What are we going to call these people? (Round 2)

The e-mails that arrived in response to a June 25 piece about how to refer to "illegal immigrants" confirmed my hunch that this is a vexed topic.

The reader feedback made me realize that we don't have a very good word for "foreigners," either; that is, a word to do the work that "foreigner" used to do before it began to sound pejorative.

"Foreigners" sounds like a word from my childhood, used to describe a kind of person that we Wonder Bread eaters in the heartland didn't know too many of. It suggests men who button their top shirt button even when they're not wearing a tie and never put their knife down as they dine.

"Foreign" is a strange word; it carries its silent "ig" concealed like a cold-war spy within. Indeed, a look at the etymology and history of the word suggests that its spelling has been getting more complicated over time. It has been acquiring extra letters since the Middle Ages. Eventually it will probably be spelled "phoreigghhenne."

Ted Turner of Turner Broadcasting, the founder of CNN and a generous benefactor of the United Nations, is famous for banning almost any use of the word "foreign" on his news networks. This idiosyncrasy is key to his "embrace the world" philosophy. Exceptions are made only for such official titles as "foreign minister."

A search of the Factiva database - which indexes a vast range of news organizations around the world - shows what looks to me like relatively infrequent use of "foreigners," especially by the most influential sources.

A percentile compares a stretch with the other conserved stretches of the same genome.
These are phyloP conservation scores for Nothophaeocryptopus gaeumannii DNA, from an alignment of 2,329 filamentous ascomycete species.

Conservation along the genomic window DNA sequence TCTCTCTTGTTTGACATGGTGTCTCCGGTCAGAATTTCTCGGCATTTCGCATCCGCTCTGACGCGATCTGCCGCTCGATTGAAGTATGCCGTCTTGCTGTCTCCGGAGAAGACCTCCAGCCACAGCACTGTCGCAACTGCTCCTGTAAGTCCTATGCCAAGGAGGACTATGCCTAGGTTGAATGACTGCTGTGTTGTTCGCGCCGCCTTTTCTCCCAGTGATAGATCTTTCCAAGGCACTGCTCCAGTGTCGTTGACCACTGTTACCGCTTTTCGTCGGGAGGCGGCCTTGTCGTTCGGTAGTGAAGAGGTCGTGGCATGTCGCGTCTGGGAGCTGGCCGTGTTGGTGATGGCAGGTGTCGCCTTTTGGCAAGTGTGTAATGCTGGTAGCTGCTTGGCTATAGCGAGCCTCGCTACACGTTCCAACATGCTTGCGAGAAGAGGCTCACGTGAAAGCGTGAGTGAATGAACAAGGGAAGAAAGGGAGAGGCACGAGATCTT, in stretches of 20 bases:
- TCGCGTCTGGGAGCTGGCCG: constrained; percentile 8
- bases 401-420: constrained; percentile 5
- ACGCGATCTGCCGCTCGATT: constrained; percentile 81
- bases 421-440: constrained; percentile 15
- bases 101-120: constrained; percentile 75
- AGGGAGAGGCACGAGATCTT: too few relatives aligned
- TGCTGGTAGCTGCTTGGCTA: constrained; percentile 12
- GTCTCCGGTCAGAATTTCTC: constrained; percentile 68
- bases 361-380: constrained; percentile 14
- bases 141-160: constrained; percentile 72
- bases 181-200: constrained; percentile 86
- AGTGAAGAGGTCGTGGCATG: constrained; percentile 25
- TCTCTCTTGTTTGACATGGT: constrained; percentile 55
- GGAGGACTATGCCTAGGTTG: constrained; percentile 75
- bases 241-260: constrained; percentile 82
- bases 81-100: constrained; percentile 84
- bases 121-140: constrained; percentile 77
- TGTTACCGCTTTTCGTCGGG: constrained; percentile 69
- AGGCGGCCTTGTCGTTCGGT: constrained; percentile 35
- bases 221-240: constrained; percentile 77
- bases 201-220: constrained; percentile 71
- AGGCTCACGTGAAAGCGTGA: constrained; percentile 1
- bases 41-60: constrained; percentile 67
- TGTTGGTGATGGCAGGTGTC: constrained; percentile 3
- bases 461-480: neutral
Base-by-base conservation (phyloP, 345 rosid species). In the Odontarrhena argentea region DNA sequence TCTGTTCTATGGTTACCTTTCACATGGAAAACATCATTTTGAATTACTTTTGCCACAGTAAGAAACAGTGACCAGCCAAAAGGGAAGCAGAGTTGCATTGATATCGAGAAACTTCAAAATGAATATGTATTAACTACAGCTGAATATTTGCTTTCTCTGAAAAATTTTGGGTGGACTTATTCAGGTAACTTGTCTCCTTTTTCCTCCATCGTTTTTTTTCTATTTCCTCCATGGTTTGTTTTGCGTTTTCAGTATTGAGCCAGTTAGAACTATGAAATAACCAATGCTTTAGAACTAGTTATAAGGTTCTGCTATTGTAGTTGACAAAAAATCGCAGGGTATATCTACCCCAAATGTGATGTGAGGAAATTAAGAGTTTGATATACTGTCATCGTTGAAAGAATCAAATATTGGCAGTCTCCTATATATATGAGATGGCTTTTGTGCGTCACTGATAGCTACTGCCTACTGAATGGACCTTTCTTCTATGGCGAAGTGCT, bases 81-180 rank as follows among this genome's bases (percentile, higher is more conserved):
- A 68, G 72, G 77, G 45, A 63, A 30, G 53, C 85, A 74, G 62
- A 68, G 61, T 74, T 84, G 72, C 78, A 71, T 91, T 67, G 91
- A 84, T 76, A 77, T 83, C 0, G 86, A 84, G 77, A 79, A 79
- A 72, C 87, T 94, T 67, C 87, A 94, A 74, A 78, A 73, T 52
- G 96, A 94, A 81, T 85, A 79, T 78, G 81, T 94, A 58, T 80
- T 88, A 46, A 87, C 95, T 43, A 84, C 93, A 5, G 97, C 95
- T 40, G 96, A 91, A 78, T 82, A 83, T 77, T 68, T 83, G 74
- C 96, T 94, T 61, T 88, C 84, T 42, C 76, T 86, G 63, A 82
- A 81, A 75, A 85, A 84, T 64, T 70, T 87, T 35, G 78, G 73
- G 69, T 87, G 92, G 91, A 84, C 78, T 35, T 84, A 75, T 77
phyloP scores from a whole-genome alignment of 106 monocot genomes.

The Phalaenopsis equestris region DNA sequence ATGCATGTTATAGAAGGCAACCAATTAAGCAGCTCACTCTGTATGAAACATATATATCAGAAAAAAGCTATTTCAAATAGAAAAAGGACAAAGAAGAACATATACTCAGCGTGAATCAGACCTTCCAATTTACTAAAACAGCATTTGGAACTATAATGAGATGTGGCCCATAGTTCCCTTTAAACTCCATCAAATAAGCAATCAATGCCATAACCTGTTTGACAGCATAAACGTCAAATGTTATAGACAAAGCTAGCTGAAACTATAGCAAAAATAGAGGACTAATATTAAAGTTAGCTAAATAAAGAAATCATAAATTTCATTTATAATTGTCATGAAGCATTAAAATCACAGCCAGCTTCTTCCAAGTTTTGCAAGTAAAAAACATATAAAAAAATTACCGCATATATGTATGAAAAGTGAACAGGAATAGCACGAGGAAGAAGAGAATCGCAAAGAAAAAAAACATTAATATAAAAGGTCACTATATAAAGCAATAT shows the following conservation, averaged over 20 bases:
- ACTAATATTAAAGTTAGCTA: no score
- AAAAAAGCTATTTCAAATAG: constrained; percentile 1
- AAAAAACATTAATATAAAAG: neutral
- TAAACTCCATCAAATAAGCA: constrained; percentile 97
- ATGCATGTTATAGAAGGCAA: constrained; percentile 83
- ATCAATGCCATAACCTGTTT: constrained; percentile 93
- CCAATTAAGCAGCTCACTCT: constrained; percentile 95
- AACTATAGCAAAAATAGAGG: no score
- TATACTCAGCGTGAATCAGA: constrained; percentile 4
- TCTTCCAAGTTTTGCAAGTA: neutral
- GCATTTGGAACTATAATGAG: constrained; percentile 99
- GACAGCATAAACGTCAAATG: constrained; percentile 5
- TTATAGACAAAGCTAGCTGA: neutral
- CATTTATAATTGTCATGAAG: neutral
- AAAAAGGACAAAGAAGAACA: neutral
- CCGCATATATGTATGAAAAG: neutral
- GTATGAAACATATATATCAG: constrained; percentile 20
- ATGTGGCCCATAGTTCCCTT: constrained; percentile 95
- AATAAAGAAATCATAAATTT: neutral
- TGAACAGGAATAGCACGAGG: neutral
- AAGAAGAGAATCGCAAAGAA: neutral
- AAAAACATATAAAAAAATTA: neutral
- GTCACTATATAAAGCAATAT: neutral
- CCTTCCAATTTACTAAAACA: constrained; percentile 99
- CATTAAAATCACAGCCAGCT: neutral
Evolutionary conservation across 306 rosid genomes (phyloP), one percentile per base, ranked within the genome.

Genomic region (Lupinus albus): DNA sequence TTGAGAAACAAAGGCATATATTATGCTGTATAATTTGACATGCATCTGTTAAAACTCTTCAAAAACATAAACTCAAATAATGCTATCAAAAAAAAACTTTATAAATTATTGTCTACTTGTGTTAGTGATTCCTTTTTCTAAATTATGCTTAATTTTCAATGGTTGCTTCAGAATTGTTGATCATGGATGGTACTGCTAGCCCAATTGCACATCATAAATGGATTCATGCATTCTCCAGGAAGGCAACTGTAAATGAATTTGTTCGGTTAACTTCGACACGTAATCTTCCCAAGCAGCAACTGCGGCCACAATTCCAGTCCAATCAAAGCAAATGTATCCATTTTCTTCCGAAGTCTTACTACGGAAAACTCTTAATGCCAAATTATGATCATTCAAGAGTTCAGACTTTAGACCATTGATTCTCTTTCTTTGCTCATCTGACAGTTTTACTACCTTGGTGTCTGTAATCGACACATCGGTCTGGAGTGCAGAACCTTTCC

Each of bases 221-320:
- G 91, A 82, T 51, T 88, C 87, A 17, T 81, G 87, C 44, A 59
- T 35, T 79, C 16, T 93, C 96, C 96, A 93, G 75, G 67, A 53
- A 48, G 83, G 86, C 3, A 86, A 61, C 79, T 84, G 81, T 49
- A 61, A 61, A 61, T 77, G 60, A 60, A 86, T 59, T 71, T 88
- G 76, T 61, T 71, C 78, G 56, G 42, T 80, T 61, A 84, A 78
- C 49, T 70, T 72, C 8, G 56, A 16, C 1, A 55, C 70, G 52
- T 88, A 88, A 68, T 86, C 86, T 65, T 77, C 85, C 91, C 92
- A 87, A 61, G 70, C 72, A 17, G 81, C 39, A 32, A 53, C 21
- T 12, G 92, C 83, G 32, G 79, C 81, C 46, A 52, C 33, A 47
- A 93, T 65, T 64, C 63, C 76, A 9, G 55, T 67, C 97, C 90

There are some glaring exceptions out there, though. The British network ITV actually has a show called "Dumb Foreigners," evidently a sort of "Candid Camera" of the global village. It caused a stir recently, not because anyone objected to calling other groups "foreign" or even "dumb," but because it showed the St. Andrew's cross flag of Scotland as if to suggest Scots were "foreigners." This gave offense in some quarters. "Do we Scots not pay income tax, national insurance etc. to Westminster?" one aggrieved Scot ranted online.

"Alien" has just had a little moment in the limelight because of last week's Supreme Court ruling in the Alien Tort Statute case. Can you tell from its name that the law goes back to 1789 or what? It's been downhill for "alien" since. Sigourney Weaver finished it off, and now the term has come to seem "more appropriate for visitors from Mars and other outer space locations," as an immigration lawyer put it in an e-mail to me.

Is "stranger" the word we're looking for? Some other languages seem to use this word - or rather their version of it - as a relatively neutral term for those who hail from across international borders. But "stranger" carries too much baggage - too much of an edge of "danger," with which, I'm just now noticing, it rhymes all too perfectly.

Another option here might be "exotics," but that sounds like a reference to tropical fish from the pet shop, or one of those insect-eating plants that the state ag department is afraid will run amok in the suburbs.

Seriously - the trouble with "foreigners" may be a politically correct squeamishness about identifying anyone as "other." Or our discomfort may reflect the way everyone's horizons have been broadened. "Nothing human is alien to me," said the Roman playwright Terence. And the French philosopher Jean-Jacques Rousseau. And the African-American poet Maya Angelou. The time may come when this is everyone's motto.

This column appears with links at: weblogs.csmonitor.com/verbal_energy

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